Less than three months ago, on February 16th, the EURUSD pair climbed to a three-year high of 1.2556. Given the fact that Euro bulls have been in control during the entire 2017, it made sense to expect more strength from the European currency against the U.S. dollar. In addition, after four months of negotiations, in February Angela Merkel finally managed to form a coalition in Germany, which was also supposed to support EURUSD.
Almost three months later today, the pair is trading below the 1.2000 mark. On May 2nd, EURUSD fell to as low as 1.1938, losing over 600 pips from its February high. In this article we are not going to dwell into recent geopolitical news or events in order to find an post-factum explanation for the rate’s selloff. Instead, we will show you how the Elliott Wave Principle put us ahead of it. Also, you will see that the Elliott Wave analyst cannot and does not need to know everything in advance to stay prepared. The first of the six charts below was sent to subscribers two and a half months ago.
On February 19th, EURUSD was still holding above 1.2400. But instead of buying the dip in anticipation of more gains ahead, we thought a three-wave decline was very likely, because the 4-hour chart allowed us to recognize a textbook five-wave impulse from 1.1554 to 1.2556. Knowing that according to the theory this pattern should be followed by a correction in the opposite direction was all that was needed to stay ahead of the weakness we have been witnessing since mid-February.
Of course, there was no way to predict the exact shape of the corrective pattern. The market could choose to draw a simple or a double zigzag, a regular, expanding or a running flat. It could even choose a triangle, if the bigger picture allows it. There was no point in guessing so we assigned the bears the most trivial simple A-B-C zigzag. By March 5th, we knew the market had something else in mind.
EURUSD fell to 1.2154, but the structure of the decline looked corrective, because of a small triangle in the middle. This meant it cannot be labeled as wave A of a simple zigzag and forced us to change the labeling a little and mark it as wave W of a possible double zigzag retracement. Nevertheless, as long as the pair traded below the invalidation level at 1.2556, the odds were still in the bears’ favor. But first, a recovery to about 1.2450 had to occur in wave X. Two weeks later, we were still waiting for the bulls to reach this level.
The resistance line drawn through the lows of waves (ii) and (iv) discouraged the bulls in wave “a” of X, but wave “c” was still missing, so it made sense to expect a new swing high before the bears return. Fast-forward to April 2nd, the 4-hour chart of EURUSD looked like this:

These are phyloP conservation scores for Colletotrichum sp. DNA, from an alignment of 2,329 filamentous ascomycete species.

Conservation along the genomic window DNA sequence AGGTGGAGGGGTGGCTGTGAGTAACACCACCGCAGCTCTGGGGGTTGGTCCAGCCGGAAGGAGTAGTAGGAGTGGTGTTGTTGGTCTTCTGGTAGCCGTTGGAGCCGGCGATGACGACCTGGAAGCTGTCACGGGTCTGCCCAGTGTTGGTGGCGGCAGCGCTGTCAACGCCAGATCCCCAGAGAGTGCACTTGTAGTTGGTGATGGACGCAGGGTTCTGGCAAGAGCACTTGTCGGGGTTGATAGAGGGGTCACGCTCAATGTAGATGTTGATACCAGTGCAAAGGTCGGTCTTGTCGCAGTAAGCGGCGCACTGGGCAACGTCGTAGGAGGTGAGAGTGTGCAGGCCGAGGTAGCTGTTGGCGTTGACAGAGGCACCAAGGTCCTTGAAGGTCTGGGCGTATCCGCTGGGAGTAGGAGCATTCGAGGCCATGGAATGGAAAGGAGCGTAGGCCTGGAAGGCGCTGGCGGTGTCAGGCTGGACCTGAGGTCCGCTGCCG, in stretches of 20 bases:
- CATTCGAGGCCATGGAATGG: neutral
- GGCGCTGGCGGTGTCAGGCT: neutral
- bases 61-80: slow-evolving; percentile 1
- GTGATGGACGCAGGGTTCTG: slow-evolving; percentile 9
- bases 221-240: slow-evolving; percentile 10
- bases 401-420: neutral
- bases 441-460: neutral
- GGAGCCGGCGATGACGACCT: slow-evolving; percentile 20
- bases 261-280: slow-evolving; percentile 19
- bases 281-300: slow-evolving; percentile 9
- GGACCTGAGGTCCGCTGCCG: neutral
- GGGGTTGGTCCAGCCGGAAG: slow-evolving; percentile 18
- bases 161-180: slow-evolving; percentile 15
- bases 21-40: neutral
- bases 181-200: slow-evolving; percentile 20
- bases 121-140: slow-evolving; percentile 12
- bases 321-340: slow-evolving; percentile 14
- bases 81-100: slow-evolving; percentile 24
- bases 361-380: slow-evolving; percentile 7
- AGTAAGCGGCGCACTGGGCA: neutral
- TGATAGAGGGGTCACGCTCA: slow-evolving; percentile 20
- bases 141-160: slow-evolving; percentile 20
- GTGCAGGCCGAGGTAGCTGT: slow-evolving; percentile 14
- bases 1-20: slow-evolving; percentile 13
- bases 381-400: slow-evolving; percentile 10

Wave “c” of X took the pair to 1.2477 but not a pip higher. The bears were back right on time and there was no reason to change the count. Wave X was over and EURUSD’s selloff was going to accelerate in wave Y, or at least that is what we thought back then. “Not so fast” said the market.
Instead of moving sharply to the downside, EURUSD found support at 1.2215 and bounced up to 1.2414. This forced us to change our perspective and accept the possibility that wave X was still in progress as a triangle correction, whose wave (e) up needs to develop before the decline resumes.
Triangles are tricky patterns, but the good news is they make key levels easy to identify. In that case, wave (e) was not allowed to exceed the top of wave (c), so 1.2414 became the invalidation level for this count. On the other hand, the negative outlook was still intact. The moment 1.2215 gives up we would know the bears were back. It happened sooner than we thought.
The bulls never showed up for wave (e) of the triangle, so 1.2477 was once again marked as the end of wave X. EURUSD breached 1.2215 on April 23rd, opening the way for the rest of the plunge in wave Y. Less than two weeks later, the Euro was down to 1.1938 against the greenback.
Many beginners believe that once they master the Elliott Wave principle, they will be able to predict every single move the price makes. That is not true. No matter how accurately we try to predict it, the future remains unknown. Even if the general idea is correct, the market has numerous different ways to realize it. Nobody can catch all the swings and fortunately you do not have to. Accepting the fact that you can never know anything for sure and keeping an open mind for the alternative scenarios is vital. As the situation develops, adapt to it.